Her hair was brown. But I will say it was golden. She was very fair. (She is, indeed. This is true.) Her eyes were brown. But to me, they were sapphire blue. She wore spectacles. She was tall. Well, not very tall, but she was tall enough. The look on her face made you want to comfort her and help her in any way you could. I do not remember what she was wearing. I don’t usually pay attention to outfits. I fell for her almost instantaneously. And I remember my next thought was, “I am not that guy.” Indeed, I wasn’t, as I had only learnt for myself a very short time before that day. And I am not, even now. It was both the happiest and the saddest day of college. I had a new crush, and I wasn’t that guy.

   She was beautiful. But to the professor, she was late for class. He asked her why she was late. And she said something about trains being late. I don’t remember, I wasn’t exactly paying attention to the words. Her voice was exactly the way I had thought it would be. Soft and sweet. A voice that said she was incapable of screaming. I chuckled to myself. How could anyone be this perfect?

   But strangely, I didn’t spend all morning thinking of her. When we were sent off to note down the names of the tools for workshop we’d need to buy, I had almost forgotten about her. And then at lunchtime, I met an old friend. And we skipped college and went to his place, where I met another old friend. Irrelevant. I did mention her to them.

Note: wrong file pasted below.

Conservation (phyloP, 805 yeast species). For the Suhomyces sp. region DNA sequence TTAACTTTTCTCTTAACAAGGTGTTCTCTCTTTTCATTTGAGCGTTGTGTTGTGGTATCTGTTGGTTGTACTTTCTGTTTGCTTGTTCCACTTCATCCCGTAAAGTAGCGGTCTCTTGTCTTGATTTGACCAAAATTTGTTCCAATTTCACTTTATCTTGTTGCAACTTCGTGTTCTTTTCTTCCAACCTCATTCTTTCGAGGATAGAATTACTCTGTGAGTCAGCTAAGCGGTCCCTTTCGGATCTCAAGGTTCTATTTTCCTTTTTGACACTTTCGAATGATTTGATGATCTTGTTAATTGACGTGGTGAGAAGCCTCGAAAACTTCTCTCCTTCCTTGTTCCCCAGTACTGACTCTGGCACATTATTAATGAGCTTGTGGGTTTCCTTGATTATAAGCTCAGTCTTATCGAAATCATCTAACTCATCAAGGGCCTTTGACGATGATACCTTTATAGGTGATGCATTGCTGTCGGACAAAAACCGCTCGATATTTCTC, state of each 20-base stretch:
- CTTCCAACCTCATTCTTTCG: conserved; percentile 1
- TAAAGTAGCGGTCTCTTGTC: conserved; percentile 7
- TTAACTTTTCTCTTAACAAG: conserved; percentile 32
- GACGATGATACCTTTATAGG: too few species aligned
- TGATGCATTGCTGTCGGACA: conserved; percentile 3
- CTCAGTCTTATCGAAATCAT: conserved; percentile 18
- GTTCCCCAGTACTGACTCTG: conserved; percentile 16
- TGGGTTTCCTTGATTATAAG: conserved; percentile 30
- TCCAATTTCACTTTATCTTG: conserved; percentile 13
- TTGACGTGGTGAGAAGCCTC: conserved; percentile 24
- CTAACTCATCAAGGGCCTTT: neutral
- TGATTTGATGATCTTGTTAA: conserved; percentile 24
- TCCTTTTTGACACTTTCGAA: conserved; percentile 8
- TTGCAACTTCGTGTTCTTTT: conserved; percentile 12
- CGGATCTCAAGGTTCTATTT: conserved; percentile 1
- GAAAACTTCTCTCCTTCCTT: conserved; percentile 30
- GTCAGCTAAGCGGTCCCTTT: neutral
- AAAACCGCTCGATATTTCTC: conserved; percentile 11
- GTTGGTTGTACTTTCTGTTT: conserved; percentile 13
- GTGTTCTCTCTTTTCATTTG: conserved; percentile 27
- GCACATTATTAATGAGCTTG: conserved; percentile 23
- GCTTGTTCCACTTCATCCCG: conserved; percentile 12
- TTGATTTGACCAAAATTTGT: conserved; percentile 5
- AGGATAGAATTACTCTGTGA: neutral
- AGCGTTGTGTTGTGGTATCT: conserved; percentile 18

But since then, I have fallen for her again and again, every day. But “I am not that guy”, so I never approached her. I’d go even as far as to say I intentionally avoided her, though I didn’t get many chances to do so. I’m not saying we’d have been the best of friends now if I hadn’t, but you know…

   Slowly, we progressed through college. I was doing well. She was doing well. For some days in our second semester, we had reason to talk to each other. Study stuff. I could have veered the conversation towards friendship; I didn’t. I was so proud of myself. Then we drifted apart again. I watched her from afar.

   I saw her make friends, I saw her busy herself with work. Meanwhile, I was berating myself for being useless. I had interests, but didn’t do anything about them. I had knowledge, but very little. I started to busy myself too, though I don’t think it was because of her. All this while, I was steadfastly opposed to making friends with her. I didn’t need any more friends. I didn’t need her. (Admittedly, by this time, I don’t think I could have made friends with her even if I wanted to.)

   I started writing. I started reading. And whenever I wrote, I shared a link with her. I wasn’t making conversation, I was merely asking for help, I said to myself. Whatever floats your boat, eh? Meanwhile, she was making more friends and doing even more work. And I began wondering if everything I do is futile. Because nobody is watching (She isn’t watching). And there is always someone who is doing more. And every time, I decided to continue with whatever I was doing, whatever I could do. And many times, I saw examples of how I wasn’t below average or anything like that. Others might be doing more, but they weren’t necessarily cleverer than me, or more knowledgeable (Or maybe they were?).